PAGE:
Tuesday, June 9, 2009

Stock Market Timing and Hours Worked

The charts to the right (copied from Calculated
Risk) may provide a new way to time the end of a bear market.
(Click on charts to enlarge.)
One of the several "conundrums" both after the 2001 recession ended in the fall of 2001 and then after the next bottom of the stock market was not a durable one and was retested in the winter-spring of 2003 was why this was occurring. One obvious answer was that valuations were so stretched that they were just too high.
Perhaps another one is the amazing closeness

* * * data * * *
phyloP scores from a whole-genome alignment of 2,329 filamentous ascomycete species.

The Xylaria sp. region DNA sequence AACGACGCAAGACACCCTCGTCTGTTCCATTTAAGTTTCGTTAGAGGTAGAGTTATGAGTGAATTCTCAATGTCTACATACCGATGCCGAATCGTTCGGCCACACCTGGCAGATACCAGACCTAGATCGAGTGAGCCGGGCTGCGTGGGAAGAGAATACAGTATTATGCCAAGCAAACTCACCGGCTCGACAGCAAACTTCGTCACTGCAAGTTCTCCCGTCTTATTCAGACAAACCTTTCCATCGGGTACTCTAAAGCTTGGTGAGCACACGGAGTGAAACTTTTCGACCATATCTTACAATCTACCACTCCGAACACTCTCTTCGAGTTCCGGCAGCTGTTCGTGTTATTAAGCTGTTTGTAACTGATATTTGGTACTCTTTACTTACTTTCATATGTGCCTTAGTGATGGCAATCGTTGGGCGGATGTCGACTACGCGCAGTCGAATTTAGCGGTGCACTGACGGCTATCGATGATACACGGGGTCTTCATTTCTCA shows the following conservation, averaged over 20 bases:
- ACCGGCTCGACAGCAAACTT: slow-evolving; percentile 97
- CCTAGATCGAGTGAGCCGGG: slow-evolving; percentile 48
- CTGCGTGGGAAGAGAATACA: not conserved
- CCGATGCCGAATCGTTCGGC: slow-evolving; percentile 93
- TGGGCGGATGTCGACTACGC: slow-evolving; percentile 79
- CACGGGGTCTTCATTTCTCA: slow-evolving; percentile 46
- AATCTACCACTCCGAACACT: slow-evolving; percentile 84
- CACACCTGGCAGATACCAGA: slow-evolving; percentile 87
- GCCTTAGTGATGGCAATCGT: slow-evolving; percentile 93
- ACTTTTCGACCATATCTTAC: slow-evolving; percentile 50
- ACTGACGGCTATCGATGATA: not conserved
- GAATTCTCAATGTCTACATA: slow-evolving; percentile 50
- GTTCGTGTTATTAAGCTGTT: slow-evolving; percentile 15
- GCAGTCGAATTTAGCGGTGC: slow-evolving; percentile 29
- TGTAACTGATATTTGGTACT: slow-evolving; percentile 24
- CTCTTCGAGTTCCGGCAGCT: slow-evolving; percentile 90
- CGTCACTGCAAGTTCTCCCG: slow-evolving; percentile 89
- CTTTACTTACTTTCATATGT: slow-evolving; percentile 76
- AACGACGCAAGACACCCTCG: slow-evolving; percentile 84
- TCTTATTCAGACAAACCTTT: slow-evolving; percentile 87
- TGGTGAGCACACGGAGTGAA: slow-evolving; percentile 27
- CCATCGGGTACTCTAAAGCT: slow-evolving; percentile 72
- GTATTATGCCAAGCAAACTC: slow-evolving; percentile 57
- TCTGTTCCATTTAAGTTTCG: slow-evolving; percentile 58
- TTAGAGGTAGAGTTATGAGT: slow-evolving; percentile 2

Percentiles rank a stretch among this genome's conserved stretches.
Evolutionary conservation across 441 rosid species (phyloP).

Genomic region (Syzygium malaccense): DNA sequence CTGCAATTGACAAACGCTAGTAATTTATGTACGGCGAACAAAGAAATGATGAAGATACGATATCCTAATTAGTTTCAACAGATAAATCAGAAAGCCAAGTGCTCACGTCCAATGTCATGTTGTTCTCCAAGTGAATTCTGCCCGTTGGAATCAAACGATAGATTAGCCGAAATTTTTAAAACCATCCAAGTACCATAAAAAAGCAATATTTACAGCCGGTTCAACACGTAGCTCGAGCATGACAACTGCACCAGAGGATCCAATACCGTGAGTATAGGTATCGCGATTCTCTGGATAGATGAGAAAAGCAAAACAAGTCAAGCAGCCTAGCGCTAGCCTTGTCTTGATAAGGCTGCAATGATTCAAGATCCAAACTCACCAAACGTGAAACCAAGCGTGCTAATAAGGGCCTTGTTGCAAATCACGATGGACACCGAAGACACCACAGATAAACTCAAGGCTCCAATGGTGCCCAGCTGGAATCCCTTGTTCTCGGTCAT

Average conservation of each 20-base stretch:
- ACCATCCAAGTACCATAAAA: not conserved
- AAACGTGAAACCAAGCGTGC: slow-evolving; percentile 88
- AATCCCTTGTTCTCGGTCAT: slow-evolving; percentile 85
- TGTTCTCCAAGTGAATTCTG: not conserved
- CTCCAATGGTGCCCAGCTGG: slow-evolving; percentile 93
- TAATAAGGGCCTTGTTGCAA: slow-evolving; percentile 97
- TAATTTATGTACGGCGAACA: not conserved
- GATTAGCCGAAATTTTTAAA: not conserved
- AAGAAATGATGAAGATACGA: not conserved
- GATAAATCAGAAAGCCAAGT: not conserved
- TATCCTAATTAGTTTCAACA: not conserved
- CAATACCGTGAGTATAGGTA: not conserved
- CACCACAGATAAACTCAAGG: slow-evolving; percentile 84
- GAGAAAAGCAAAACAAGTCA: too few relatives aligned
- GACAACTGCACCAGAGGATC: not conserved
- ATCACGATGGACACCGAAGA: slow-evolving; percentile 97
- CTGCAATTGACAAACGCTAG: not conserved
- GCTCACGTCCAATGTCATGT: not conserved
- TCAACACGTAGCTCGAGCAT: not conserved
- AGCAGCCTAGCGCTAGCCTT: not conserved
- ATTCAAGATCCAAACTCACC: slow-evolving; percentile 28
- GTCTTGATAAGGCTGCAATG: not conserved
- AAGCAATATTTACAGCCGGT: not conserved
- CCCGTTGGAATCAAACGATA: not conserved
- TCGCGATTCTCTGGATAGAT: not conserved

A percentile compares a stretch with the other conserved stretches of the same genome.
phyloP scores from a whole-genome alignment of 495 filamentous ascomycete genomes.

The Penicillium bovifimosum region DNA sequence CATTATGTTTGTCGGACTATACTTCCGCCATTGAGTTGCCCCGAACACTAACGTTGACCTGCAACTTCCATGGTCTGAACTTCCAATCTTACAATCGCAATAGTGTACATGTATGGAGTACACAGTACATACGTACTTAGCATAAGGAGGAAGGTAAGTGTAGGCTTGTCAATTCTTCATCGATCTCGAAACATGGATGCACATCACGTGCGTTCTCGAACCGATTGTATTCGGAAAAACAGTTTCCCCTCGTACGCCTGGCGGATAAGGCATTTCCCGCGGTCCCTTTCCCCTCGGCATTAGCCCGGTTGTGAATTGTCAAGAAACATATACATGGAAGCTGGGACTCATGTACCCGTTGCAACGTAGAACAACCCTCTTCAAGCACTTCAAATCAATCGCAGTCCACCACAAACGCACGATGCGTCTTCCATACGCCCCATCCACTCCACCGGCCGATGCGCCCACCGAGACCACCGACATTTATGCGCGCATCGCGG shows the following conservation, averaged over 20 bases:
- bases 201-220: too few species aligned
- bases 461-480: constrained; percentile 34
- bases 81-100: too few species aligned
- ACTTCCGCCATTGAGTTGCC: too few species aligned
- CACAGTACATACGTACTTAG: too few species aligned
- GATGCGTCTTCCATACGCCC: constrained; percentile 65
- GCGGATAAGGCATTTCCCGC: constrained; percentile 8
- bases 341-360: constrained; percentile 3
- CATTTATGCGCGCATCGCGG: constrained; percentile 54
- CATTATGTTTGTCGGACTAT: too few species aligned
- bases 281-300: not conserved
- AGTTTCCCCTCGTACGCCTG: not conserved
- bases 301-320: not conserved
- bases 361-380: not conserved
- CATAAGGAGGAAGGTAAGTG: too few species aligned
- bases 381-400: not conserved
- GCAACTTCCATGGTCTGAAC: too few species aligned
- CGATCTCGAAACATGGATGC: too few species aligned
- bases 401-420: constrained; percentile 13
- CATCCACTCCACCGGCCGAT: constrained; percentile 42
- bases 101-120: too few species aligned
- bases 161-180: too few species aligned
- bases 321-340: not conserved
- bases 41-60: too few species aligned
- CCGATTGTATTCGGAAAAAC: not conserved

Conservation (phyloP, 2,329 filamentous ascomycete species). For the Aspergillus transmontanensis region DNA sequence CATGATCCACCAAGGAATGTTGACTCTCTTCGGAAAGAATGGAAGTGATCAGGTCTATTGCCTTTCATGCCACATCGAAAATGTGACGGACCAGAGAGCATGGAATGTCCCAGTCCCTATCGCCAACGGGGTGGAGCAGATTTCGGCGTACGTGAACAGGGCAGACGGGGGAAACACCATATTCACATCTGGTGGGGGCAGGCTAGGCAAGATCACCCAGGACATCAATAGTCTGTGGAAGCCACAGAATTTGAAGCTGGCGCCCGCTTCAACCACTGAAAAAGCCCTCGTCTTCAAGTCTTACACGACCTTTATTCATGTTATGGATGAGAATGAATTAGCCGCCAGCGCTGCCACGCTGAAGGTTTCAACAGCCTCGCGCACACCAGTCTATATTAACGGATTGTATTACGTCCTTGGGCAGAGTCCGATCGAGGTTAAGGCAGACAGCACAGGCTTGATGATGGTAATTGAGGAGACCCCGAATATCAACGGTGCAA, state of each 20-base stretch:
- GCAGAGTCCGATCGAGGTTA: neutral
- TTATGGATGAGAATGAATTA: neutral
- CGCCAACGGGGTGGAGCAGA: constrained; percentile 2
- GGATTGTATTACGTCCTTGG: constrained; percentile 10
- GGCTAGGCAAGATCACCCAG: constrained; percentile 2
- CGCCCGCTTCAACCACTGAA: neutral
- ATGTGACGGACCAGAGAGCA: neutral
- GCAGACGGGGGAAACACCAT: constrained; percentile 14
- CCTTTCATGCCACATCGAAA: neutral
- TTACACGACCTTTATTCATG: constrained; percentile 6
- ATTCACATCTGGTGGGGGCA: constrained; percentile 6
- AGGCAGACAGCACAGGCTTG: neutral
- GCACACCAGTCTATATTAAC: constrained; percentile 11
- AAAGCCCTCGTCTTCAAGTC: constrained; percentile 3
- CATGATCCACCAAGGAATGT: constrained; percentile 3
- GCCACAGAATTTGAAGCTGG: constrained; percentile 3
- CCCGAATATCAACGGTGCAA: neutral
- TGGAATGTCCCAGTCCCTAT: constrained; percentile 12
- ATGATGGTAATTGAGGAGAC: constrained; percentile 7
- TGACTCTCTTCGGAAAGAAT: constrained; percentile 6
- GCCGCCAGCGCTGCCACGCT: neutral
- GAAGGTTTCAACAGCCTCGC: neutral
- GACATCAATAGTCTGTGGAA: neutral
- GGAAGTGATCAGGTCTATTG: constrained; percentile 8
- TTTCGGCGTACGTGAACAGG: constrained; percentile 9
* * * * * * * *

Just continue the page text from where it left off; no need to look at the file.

over every economic cycle shown with hours
worked. When they start up with any force
as a recession ends, the stock market starts
upward and has made its final bottom.
Also, the speed of the upward move in hours
worked roughly correlates with the strength of
the move of stocks off the bottom.
Considering the so-called jobless recovery in 1991-2, it helped cost Bush I his job. The 2001 recession ended so early in Bush II's term that jobs were growing by 2004.
Now, multiple comments from Manpower Inc., CFOs of large companies surveyed by Duke University's business school and from experts who have gotten this cycle right such as Nouriel Roubini suggest that hours worked have probably not bottomed.
Considering the major bull market that has already occurred off the severe bear market low, the above timing signal is flashing a great big yellow light, if not a red one, for stock averages.
Copyright (C) Long Lake LLC 2009

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